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November 12, 2014
Today in Geneva, the United States began its periodic presentation to the Committee Against Torture, a body of independent experts that monitors implementation of the Convention against Torture and Other Cruel, Inhuman or Degrading Treatment or Punishment by States that are party to it. The Administration embraces the universal values enshrined in the Convention Against Torture—which the United States signed in 1988 and ratified in 1994—and affirms the U.S. government’s deep commitment to meeting its obligations under the Convention.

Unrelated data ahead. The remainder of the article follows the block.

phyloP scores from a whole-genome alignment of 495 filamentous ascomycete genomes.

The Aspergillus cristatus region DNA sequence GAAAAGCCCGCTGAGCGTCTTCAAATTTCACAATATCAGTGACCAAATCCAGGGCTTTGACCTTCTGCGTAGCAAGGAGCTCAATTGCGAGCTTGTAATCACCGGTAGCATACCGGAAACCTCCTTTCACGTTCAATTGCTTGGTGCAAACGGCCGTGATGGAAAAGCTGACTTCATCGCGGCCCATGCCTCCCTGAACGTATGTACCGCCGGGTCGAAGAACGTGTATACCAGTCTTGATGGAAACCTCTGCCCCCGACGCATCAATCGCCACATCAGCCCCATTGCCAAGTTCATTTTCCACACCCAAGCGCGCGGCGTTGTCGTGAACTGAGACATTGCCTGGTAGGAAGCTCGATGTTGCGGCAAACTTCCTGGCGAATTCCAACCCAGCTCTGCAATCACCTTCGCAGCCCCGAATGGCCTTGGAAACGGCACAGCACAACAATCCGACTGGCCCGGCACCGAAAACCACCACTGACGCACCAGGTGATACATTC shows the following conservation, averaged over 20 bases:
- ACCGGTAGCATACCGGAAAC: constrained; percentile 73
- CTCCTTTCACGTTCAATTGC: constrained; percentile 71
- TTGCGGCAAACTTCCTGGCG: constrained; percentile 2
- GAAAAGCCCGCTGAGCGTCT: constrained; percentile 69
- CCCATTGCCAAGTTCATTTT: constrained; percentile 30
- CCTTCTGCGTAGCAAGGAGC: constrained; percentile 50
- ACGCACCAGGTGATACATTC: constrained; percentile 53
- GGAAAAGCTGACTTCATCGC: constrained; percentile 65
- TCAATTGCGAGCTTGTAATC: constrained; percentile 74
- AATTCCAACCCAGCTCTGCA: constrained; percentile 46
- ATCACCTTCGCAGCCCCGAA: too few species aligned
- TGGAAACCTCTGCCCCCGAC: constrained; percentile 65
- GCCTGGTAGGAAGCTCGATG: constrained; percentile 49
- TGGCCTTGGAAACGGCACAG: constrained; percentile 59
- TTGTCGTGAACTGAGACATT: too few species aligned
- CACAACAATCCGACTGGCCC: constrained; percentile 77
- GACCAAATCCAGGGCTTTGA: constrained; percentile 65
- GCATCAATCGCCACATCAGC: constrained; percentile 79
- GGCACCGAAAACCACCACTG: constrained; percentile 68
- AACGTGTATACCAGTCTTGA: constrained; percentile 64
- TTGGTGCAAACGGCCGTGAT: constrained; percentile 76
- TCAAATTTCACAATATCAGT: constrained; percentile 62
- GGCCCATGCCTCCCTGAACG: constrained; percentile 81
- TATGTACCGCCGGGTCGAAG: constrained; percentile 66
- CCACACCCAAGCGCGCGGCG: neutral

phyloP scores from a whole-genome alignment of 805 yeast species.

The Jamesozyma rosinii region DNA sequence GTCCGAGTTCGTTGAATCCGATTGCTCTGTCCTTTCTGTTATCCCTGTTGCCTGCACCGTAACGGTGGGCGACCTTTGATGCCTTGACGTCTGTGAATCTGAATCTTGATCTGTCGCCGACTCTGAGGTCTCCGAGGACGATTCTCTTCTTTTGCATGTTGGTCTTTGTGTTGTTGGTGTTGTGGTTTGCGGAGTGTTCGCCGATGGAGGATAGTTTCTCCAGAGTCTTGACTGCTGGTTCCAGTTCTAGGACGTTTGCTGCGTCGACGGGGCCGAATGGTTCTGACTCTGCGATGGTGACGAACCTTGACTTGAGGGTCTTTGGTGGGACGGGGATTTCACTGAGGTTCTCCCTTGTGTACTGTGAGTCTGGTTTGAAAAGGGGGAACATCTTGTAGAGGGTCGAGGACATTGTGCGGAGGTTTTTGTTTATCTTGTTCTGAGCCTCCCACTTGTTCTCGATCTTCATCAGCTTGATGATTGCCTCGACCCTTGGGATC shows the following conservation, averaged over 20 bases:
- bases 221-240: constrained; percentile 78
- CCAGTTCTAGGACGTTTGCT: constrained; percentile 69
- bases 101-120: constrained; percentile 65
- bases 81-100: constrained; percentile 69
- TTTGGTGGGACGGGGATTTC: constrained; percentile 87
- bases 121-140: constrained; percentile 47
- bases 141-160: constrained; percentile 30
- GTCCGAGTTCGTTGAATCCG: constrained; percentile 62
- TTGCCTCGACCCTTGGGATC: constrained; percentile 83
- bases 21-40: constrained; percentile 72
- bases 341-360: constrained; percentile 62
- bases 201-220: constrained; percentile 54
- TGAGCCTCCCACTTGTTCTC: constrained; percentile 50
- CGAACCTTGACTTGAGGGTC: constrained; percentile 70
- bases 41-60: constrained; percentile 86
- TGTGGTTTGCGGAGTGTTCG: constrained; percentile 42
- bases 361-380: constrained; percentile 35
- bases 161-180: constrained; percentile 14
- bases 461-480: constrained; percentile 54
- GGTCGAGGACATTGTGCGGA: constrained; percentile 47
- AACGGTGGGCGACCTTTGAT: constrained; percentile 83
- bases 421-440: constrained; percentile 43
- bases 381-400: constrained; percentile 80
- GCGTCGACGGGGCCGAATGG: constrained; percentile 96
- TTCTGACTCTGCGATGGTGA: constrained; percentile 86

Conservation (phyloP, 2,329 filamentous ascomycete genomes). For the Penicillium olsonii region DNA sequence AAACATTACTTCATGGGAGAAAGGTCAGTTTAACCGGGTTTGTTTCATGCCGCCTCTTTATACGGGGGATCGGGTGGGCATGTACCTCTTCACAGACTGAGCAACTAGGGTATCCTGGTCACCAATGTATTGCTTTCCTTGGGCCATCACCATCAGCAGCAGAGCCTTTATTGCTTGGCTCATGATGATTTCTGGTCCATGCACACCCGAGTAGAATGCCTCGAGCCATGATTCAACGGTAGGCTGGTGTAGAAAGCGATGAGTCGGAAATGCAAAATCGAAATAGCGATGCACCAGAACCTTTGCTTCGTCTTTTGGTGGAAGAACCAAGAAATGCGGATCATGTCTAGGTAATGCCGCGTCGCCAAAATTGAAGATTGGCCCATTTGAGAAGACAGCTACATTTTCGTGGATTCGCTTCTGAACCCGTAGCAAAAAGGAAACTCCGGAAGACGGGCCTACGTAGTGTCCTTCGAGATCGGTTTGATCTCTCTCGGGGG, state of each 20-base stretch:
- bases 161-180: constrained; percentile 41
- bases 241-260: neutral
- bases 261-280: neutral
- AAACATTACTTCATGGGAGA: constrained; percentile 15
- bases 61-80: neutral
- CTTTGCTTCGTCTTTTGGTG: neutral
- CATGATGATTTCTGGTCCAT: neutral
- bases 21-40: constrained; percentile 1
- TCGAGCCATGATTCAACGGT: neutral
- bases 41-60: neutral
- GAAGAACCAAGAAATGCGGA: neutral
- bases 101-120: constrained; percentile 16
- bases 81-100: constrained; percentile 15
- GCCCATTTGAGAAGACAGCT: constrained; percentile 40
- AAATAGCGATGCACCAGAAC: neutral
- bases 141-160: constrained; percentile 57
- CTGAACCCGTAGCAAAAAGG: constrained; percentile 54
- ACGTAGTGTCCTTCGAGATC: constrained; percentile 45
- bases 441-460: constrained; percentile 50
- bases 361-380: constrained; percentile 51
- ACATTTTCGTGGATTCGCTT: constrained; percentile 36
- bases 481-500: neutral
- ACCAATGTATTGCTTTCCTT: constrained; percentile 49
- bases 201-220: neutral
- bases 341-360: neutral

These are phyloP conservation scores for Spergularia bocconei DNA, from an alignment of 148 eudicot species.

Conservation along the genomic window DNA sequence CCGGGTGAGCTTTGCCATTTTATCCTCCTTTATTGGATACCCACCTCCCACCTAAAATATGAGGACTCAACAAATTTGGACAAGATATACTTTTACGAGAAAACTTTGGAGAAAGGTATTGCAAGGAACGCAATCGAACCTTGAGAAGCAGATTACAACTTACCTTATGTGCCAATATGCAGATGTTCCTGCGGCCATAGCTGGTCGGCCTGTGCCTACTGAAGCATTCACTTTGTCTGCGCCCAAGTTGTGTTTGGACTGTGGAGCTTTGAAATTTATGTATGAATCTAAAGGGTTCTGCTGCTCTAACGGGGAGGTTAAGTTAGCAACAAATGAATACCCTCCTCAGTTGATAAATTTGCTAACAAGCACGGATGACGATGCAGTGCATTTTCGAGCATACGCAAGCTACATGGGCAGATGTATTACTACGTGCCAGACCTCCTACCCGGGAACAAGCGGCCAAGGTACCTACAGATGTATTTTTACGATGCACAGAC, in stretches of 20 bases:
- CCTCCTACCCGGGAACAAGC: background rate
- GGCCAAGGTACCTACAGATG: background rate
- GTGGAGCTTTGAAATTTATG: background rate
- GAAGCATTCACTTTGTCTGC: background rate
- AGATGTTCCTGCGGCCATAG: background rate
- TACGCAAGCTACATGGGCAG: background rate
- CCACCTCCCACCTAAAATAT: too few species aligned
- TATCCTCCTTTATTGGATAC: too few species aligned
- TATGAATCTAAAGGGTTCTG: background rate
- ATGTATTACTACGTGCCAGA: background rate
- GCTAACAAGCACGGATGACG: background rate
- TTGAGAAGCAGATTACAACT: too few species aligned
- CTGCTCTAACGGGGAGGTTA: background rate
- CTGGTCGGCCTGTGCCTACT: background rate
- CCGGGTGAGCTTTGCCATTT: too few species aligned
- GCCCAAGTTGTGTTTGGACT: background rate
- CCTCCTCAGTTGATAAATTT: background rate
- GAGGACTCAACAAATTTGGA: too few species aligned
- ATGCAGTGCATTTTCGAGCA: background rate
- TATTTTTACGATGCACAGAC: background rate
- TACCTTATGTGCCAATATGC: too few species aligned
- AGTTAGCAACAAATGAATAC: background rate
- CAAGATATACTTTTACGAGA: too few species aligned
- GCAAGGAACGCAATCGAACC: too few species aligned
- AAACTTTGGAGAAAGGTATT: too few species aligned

During the course of the two-day review, the U.S. delegation will underscore that all U.S. personnel are legally prohibited under international and domestic law from engaging in torture or cruel, inhuman, or degrading treatment or punishment at all times, and in all places. There are no gaps, either in the legal prohibitions against these acts by U.S. personnel, or in the United States’ commitment to the values enshrined in the Convention, and the United States pledges to continue working with our partners in the international community toward the achievement of the Convention’s ultimate objective: a world without torture.
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